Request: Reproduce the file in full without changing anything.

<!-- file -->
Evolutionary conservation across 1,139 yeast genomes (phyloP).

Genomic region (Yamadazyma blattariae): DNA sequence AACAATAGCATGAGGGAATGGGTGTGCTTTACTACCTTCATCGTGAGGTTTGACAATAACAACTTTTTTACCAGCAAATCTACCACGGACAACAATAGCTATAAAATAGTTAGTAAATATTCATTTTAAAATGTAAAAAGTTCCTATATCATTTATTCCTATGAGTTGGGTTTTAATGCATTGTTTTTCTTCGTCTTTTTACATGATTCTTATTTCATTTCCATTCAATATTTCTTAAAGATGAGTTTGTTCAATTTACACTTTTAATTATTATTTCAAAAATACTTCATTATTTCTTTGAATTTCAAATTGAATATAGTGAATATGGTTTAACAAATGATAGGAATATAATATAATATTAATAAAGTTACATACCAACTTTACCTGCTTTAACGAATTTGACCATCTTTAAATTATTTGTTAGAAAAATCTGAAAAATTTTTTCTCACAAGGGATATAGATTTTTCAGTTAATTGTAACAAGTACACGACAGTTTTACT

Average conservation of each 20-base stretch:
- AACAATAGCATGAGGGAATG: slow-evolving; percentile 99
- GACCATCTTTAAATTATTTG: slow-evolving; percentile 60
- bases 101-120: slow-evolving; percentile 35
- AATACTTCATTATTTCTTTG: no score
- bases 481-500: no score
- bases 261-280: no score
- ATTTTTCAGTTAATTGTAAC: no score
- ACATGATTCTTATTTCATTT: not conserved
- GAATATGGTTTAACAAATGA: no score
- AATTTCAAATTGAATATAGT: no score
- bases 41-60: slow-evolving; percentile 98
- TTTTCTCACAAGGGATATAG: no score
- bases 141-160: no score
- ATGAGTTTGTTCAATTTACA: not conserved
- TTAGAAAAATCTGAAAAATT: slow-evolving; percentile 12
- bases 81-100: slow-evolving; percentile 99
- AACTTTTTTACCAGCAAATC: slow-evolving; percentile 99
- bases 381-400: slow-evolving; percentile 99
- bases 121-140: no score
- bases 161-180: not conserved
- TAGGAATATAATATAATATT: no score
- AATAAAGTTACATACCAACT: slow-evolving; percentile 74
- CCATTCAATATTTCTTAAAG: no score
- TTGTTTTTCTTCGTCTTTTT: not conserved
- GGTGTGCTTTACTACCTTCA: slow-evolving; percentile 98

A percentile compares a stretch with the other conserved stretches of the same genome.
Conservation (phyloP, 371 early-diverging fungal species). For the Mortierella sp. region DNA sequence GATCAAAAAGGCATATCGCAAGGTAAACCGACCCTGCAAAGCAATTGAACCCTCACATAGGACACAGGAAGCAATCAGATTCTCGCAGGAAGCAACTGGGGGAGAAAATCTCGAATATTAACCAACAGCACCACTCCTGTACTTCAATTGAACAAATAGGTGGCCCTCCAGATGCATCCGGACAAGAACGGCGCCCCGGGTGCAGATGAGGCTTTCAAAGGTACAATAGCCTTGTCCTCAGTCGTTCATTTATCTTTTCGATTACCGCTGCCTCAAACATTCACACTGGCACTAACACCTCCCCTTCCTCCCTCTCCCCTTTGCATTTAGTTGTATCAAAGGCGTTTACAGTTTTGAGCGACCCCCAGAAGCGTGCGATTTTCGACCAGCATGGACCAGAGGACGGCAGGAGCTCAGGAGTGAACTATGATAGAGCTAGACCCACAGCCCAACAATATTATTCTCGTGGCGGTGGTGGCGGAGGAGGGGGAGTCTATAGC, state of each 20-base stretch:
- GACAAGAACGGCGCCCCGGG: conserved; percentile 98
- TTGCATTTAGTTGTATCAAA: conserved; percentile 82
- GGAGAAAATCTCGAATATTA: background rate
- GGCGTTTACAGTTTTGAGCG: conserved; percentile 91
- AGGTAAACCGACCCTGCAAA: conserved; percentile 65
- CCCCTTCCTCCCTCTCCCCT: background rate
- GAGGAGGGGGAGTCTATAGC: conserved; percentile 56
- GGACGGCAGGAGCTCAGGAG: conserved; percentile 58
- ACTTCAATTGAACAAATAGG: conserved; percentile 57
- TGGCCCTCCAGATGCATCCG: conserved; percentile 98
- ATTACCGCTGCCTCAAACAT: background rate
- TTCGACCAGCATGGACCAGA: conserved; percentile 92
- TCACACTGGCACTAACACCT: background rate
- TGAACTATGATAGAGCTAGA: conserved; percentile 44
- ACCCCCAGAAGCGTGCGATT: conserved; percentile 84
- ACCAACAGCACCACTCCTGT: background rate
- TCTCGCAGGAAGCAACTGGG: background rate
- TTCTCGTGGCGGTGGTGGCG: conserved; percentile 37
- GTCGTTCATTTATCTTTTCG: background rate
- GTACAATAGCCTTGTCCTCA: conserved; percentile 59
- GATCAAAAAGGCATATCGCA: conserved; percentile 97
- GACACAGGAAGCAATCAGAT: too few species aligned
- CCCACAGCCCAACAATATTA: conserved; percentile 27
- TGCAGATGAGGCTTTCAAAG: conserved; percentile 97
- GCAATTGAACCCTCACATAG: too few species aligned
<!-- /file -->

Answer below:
Evolutionary conservation across 1,139 yeast genomes (phyloP).

Genomic region (Yamadazyma blattariae): DNA sequence AACAATAGCATGAGGGAATGGGTGTGCTTTACTACCTTCATCGTGAGGTTTGACAATAACAACTTTTTTACCAGCAAATCTACCACGGACAACAATAGCTATAAAATAGTTAGTAAATATTCATTTTAAAATGTAAAAAGTTCCTATATCATTTATTCCTATGAGTTGGGTTTTAATGCATTGTTTTTCTTCGTCTTTTTACATGATTCTTATTTCATTTCCATTCAATATTTCTTAAAGATGAGTTTGTTCAATTTACACTTTTAATTATTATTTCAAAAATACTTCATTATTTCTTTGAATTTCAAATTGAATATAGTGAATATGGTTTAACAAATGATAGGAATATAATATAATATTAATAAAGTTACATACCAACTTTACCTGCTTTAACGAATTTGACCATCTTTAAATTATTTGTTAGAAAAATCTGAAAAATTTTTTCTCACAAGGGATATAGATTTTTCAGTTAATTGTAACAAGTACACGACAGTTTTACT

Average conservation of each 20-base stretch:
- AACAATAGCATGAGGGAATG: slow-evolving; percentile 99
- GACCATCTTTAAATTATTTG: slow-evolving; percentile 60
- bases 101-120: slow-evolving; percentile 35
- AATACTTCATTATTTCTTTG: no score
- bases 481-500: no score
- bases 261-280: no score
- ATTTTTCAGTTAATTGTAAC: no score
- ACATGATTCTTATTTCATTT: not conserved
- GAATATGGTTTAACAAATGA: no score
- AATTTCAAATTGAATATAGT: no score
- bases 41-60: slow-evolving; percentile 98
- TTTTCTCACAAGGGATATAG: no score
- bases 141-160: no score
- ATGAGTTTGTTCAATTTACA: not conserved
- TTAGAAAAATCTGAAAAATT: slow-evolving; percentile 12
- bases 81-100: slow-evolving; percentile 99
- AACTTTTTTACCAGCAAATC: slow-evolving; percentile 99
- bases 381-400: slow-evolving; percentile 99
- bases 121-140: no score
- bases 161-180: not conserved
- TAGGAATATAATATAATATT: no score
- AATAAAGTTACATACCAACT: slow-evolving; percentile 74
- CCATTCAATATTTCTTAAAG: no score
- TTGTTTTTCTTCGTCTTTTT: not conserved
- GGTGTGCTTTACTACCTTCA: slow-evolving; percentile 98

A percentile compares a stretch with the other conserved stretches of the same genome.
Conservation (phyloP, 371 early-diverging fungal species). For the Mortierella sp. region DNA sequence GATCAAAAAGGCATATCGCAAGGTAAACCGACCCTGCAAAGCAATTGAACCCTCACATAGGACACAGGAAGCAATCAGATTCTCGCAGGAAGCAACTGGGGGAGAAAATCTCGAATATTAACCAACAGCACCACTCCTGTACTTCAATTGAACAAATAGGTGGCCCTCCAGATGCATCCGGACAAGAACGGCGCCCCGGGTGCAGATGAGGCTTTCAAAGGTACAATAGCCTTGTCCTCAGTCGTTCATTTATCTTTTCGATTACCGCTGCCTCAAACATTCACACTGGCACTAACACCTCCCCTTCCTCCCTCTCCCCTTTGCATTTAGTTGTATCAAAGGCGTTTACAGTTTTGAGCGACCCCCAGAAGCGTGCGATTTTCGACCAGCATGGACCAGAGGACGGCAGGAGCTCAGGAGTGAACTATGATAGAGCTAGACCCACAGCCCAACAATATTATTCTCGTGGCGGTGGTGGCGGAGGAGGGGGAGTCTATAGC, state of each 20-base stretch:
- GACAAGAACGGCGCCCCGGG: conserved; percentile 98
- TTGCATTTAGTTGTATCAAA: conserved; percentile 82
- GGAGAAAATCTCGAATATTA: background rate
- GGCGTTTACAGTTTTGAGCG: conserved; percentile 91
- AGGTAAACCGACCCTGCAAA: conserved; percentile 65
- CCCCTTCCTCCCTCTCCCCT: background rate
- GAGGAGGGGGAGTCTATAGC: conserved; percentile 56
- GGACGGCAGGAGCTCAGGAG: conserved; percentile 58
- ACTTCAATTGAACAAATAGG: conserved; percentile 57
- TGGCCCTCCAGATGCATCCG: conserved; percentile 98
- ATTACCGCTGCCTCAAACAT: background rate
- TTCGACCAGCATGGACCAGA: conserved; percentile 92
- TCACACTGGCACTAACACCT: background rate
- TGAACTATGATAGAGCTAGA: conserved; percentile 44
- ACCCCCAGAAGCGTGCGATT: conserved; percentile 84
- ACCAACAGCACCACTCCTGT: background rate
- TCTCGCAGGAAGCAACTGGG: background rate
- TTCTCGTGGCGGTGGTGGCG: conserved; percentile 37
- GTCGTTCATTTATCTTTTCG: background rate
- GTACAATAGCCTTGTCCTCA: conserved; percentile 59
- GATCAAAAAGGCATATCGCA: conserved; percentile 97
- GACACAGGAAGCAATCAGAT: too few species aligned
- CCCACAGCCCAACAATATTA: conserved; percentile 27
- TGCAGATGAGGCTTTCAAAG: conserved; percentile 97
- GCAATTGAACCCTCACATAG: too few species aligned